RI robot maker building a bridge over workforce skills gap

New England Institute of Technology’s (NEIT) NEW Associate Degree program in Advanced Manufacturing Technology has been developed in conjunction with companies like Yushin America to address a critical need for its workforce.

The new Advanced Manufacturing Technology degree, as part of NEIT’s Bachelor’s degree in Manufacturing Engineering Technology, is designed to assist employers in hiring individuals with the right skills. Yushin America in Cranston, RI, has hired more than 60 NEIT graduates of the Manufacturing Engineering Technology program.

From Providence Journal:

Tom Gilbride, an automation and robotic technician, teaches and aligns a robot at the Yushin plant in Cranston. Governor Raimondo last month spotlighted the company as an example of advanced manufacturing — the high-tech, high-end descendant of the manufacturing that sustained Rhode Island for centuries before yielding to overseas competition. The Providence Journal/Mary Murphy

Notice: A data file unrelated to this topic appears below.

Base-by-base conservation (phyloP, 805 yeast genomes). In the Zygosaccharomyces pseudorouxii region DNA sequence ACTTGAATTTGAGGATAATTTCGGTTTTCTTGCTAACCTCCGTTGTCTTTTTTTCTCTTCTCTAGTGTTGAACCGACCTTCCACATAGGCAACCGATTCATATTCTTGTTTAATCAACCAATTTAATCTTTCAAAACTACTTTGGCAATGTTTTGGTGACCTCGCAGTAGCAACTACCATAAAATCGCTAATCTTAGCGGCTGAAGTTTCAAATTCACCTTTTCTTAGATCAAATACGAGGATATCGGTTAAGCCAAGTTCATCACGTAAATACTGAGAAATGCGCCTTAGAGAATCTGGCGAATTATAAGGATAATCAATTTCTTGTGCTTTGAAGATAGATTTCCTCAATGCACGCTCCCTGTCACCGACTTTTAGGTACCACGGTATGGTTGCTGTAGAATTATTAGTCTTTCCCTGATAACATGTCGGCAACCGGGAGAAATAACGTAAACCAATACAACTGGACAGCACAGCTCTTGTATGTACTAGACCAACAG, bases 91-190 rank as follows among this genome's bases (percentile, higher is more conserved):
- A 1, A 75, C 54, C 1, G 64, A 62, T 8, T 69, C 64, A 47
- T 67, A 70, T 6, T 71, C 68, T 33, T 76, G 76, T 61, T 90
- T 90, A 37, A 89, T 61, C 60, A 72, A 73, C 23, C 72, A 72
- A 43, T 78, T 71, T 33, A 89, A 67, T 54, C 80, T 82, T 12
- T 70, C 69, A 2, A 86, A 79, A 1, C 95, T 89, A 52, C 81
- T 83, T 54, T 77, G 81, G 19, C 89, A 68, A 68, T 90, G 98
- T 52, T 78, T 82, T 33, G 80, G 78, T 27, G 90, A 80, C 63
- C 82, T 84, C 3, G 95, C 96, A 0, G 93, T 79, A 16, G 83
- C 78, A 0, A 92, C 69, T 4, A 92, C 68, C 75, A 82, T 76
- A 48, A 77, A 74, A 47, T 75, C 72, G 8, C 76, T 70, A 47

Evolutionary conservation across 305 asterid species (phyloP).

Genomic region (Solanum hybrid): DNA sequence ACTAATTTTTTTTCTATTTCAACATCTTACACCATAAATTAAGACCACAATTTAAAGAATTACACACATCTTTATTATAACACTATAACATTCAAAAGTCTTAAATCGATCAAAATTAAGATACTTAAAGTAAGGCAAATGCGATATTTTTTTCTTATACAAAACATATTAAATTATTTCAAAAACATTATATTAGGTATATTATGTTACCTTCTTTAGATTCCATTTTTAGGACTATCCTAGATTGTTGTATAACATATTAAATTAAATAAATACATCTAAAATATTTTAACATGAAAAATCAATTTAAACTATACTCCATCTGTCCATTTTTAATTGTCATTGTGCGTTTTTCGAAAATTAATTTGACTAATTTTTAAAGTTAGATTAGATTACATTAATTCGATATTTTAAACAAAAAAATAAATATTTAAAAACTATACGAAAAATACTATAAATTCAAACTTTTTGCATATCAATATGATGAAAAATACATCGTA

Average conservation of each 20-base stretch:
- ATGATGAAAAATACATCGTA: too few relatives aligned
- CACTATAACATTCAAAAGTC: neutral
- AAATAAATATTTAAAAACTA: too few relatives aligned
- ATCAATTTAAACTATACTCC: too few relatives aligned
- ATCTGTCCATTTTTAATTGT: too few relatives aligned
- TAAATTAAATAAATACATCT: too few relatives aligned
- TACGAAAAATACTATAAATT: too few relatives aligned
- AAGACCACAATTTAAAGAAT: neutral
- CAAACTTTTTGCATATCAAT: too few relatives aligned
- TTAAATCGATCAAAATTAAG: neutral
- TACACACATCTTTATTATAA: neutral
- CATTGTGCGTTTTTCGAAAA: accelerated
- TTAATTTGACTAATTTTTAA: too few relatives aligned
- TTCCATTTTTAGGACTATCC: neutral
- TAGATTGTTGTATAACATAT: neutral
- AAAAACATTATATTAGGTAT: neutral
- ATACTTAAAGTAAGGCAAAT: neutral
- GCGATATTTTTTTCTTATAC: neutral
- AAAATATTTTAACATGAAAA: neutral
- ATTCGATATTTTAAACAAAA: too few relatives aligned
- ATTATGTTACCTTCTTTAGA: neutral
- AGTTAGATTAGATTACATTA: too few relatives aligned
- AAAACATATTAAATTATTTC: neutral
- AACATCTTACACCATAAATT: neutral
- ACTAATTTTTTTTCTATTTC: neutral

Nicholas Salcedo, a robotics technician at Yushin, an advanced manufacturer in Cranston, gets a robotic arm ready to run specified actions before it is shipped to a company in Texas to be integrated into that company’s automation. The Providence Journal/Mary Murphy

 

Rhode Islanders may do a double-take when they hear Governor Raimondo talk about manufacturing as a key to reviving the economy and creating jobs.

After all, isn’t manufacturing all about the past? Doesn’t she see all those closed brick factories?  Didn’t manufacturing jobs peak in the 1940s, and haven’t they been sliding ever since?

But Raimondo is talking about a different type of manufacturing, called advanced manufacturing, that produces precise, engineered-to-order, high-end products for the medical-device, defense, aerospace and other industries.